Inane Gurbuz, Executive Manager EMEA of Azkan Group and professional coach in Turkish Management, shares an excerpt “Religion in Turkey” from his book “Doing business in Turkey: a guide to success”
Turkey is a Muslim country. However, a huge paradox exists:
many Turks are not practicing Muslims and Istanbul is the example
of this. In Western perception, however, Turkey seen as a very religious country, in line with the Arab countries.
In fact, there are two facets: that of west Turkey, which is liberal and
pro-Western, and that of the centre and east, which is more conservative.
These two worlds coexist in perfect harmony. You will be surprised to
find that after tea, one of the most popular drinks in Turkey is raki (ananise-flavoured alcoholic drink) and Efes Pilsen (the local brand of beer).
Aspects of Religion in Turkey
1. Religious composition
With 76 million inhabitants, Turkey is a secular republic that is
99% Muslim. Mustafa Kemal Atatürk, who was opposed to Islamic
tradition, secularized the state in 1928, gave woman the right to vote in 1935, imposed the Latin alphabet, banned the veil in civil
servicepositions and schools, and closed certain religious sites. Since
then, many of these bans have been relaxed.
The majority of Muslims are Sunnis (80%) together with 10 to
15 million Alevis, a liberal branch of Shiism. Sunnis are the majority
religious groupin the Islamic world: over 90% of Muslims are Sunnis.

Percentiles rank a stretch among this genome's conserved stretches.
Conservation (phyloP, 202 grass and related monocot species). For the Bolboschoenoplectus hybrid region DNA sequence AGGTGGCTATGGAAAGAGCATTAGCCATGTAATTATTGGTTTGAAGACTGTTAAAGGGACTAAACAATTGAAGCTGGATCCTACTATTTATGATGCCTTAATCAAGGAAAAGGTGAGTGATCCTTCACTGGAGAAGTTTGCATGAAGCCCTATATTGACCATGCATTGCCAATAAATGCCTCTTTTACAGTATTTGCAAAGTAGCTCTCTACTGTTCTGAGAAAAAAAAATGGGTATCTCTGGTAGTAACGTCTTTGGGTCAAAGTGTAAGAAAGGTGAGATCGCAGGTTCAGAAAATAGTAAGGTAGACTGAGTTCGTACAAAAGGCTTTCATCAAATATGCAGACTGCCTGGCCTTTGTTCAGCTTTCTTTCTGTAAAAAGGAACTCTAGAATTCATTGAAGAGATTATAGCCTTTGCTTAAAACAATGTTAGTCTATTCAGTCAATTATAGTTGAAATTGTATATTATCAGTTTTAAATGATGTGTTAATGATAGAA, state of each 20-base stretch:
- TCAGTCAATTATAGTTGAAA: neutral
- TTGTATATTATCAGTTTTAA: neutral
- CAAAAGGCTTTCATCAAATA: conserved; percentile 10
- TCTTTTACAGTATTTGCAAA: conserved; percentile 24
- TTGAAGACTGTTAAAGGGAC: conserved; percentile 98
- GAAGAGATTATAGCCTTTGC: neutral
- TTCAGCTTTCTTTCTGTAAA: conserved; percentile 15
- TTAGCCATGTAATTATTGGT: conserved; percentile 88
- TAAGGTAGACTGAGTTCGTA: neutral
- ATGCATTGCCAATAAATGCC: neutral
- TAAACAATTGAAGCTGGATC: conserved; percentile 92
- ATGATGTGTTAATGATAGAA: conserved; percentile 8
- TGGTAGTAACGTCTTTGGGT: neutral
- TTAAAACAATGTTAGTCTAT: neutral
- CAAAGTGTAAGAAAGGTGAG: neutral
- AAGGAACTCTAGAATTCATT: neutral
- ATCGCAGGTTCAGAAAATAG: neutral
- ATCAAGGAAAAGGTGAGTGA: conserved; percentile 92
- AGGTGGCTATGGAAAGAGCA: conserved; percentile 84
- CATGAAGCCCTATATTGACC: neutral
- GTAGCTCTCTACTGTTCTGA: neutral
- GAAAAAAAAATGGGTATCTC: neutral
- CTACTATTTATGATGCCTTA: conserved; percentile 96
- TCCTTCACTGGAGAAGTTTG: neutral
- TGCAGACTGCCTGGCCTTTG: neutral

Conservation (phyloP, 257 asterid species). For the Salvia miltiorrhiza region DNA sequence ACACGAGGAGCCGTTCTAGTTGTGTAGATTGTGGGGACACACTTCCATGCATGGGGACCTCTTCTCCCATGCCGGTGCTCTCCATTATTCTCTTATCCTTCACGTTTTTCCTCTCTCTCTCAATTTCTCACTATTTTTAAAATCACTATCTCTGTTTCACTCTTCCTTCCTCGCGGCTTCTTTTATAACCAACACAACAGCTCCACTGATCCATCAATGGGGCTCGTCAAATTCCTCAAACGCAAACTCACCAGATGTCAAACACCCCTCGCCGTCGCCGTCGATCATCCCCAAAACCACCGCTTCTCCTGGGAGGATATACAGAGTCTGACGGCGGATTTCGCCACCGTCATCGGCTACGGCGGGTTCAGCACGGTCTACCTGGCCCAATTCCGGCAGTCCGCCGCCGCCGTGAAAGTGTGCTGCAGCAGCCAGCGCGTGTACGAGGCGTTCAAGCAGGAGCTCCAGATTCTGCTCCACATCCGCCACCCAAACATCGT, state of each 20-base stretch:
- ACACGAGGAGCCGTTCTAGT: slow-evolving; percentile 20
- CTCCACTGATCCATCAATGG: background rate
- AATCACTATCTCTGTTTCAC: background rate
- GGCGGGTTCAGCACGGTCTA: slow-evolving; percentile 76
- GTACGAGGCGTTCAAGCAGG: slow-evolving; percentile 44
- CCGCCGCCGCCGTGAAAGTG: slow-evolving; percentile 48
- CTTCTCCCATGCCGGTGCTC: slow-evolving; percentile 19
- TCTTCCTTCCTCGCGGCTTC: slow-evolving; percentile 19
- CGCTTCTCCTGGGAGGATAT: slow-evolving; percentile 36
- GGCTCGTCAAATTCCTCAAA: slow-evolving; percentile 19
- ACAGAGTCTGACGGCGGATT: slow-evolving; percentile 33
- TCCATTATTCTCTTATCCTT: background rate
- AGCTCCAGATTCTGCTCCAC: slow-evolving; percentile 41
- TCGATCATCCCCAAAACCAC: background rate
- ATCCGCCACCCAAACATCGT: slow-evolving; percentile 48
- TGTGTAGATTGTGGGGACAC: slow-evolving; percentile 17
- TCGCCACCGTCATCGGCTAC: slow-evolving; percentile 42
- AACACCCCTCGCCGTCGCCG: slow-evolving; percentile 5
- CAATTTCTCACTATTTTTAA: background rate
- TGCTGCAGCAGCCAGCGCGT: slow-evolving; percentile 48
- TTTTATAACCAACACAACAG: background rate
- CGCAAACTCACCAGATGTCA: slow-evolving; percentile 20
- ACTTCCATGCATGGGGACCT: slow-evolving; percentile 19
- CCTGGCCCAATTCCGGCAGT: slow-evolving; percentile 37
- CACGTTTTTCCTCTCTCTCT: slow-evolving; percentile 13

2. Religious customs
It is surprising to see to what extent some Turks are practicing
and others much less. There is a real Turkish antagonism in the
practice of the Muslim religion.
A few years ago, during one of my trips to Istanbul, it was the
beginning of the month of Ramadan in July. During the summer, the
fast was broken in the late afternoon. It was interesting to note that
during the day, the restaurants and fast food stands were packed. In
the early evening, I went to a corner store to buy a small bottle of
fresh water, and I was surprised to find that the fridge was full of
water bottles but that the water was still warm. When I commented
on this to the shopkeeper, he replied, “When the fast is broken, all
my bottles sell immediately!”.
Turkey and its relationship with Islam is a reflection of this story:
it is a truly divided country where many peopleare not practicing
Muslims, while another part are very conservative. What is most
extraordinary is the tolerance people show foreach other, with nobody trying to preach to their neighbour.
3. Religion in the workplace
Religion is a relativelytaboo subject within the workplace, and you
could spend many years working alongside colleagues without ever
knowing theextent to which they practice their religion.
For example, I did consultancy work for a leading company in
the manufacture of bakery ovens in Britain, andI spent several days
working alongside the Managing Directorand his export manager. As
always, my Turkish hosts were impeccably dressed (it is essential to
be well presented in Turkey!) with ties, and tailor-made suits. All
the more so as they knew the English market well and followed it
carefully. One day, between two appointments, they mentioned how
much they enjoyeda good glass of wine.
Gradually, the subject of Religion in Turkey came up, and the Managing
Director said that he always didhis five daily prayers. The
export manager couldn’t believe it! Over all the years he had spent working for the company, he had never realized that his manager was such a practicing Muslim. And he repeated his astonishment several times.
The rest of this text is available in our book “Doing business in Turkey: a guide to success” . Since 2005, AZKAN Group has acted as a consulting firm for all your development projects in the Turkish market: consulting in implementation, detection of partners, market research, Recruitment Turkey, Payroll Turkey ….